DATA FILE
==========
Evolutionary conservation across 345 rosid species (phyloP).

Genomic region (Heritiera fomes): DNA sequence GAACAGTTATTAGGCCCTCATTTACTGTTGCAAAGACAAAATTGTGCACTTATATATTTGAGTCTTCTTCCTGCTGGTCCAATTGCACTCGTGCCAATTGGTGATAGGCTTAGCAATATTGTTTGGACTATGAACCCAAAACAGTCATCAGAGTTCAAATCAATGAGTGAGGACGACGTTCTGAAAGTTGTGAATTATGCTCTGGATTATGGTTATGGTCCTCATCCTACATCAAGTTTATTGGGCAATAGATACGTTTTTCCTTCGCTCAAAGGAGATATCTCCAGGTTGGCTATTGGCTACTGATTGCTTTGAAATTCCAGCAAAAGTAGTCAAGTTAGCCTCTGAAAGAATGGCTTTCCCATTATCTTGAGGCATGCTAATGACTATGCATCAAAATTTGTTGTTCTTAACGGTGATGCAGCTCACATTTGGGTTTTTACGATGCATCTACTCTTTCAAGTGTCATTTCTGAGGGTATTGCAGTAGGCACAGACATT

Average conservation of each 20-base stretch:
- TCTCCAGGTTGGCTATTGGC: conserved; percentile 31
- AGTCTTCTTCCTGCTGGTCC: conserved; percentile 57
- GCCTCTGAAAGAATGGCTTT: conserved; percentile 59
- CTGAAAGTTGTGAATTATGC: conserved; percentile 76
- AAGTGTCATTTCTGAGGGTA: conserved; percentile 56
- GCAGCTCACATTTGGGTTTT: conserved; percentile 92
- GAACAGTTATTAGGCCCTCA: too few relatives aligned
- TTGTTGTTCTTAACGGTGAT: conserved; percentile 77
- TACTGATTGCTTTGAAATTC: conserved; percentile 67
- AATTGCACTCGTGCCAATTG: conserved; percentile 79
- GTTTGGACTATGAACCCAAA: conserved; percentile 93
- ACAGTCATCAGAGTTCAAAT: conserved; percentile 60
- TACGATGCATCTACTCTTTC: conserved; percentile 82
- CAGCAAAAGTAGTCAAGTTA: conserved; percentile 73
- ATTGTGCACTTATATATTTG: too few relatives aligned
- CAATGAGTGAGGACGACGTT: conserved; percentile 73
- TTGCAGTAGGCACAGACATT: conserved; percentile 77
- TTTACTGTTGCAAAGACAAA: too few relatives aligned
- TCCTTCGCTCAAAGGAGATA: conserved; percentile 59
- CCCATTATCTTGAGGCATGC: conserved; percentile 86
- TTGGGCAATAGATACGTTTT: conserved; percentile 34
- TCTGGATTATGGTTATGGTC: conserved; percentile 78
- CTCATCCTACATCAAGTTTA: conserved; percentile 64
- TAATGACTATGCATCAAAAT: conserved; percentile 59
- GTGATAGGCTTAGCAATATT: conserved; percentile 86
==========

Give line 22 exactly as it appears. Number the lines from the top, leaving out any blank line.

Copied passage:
- TCCTTCGCTCAAAGGAGATA: conserved; percentile 59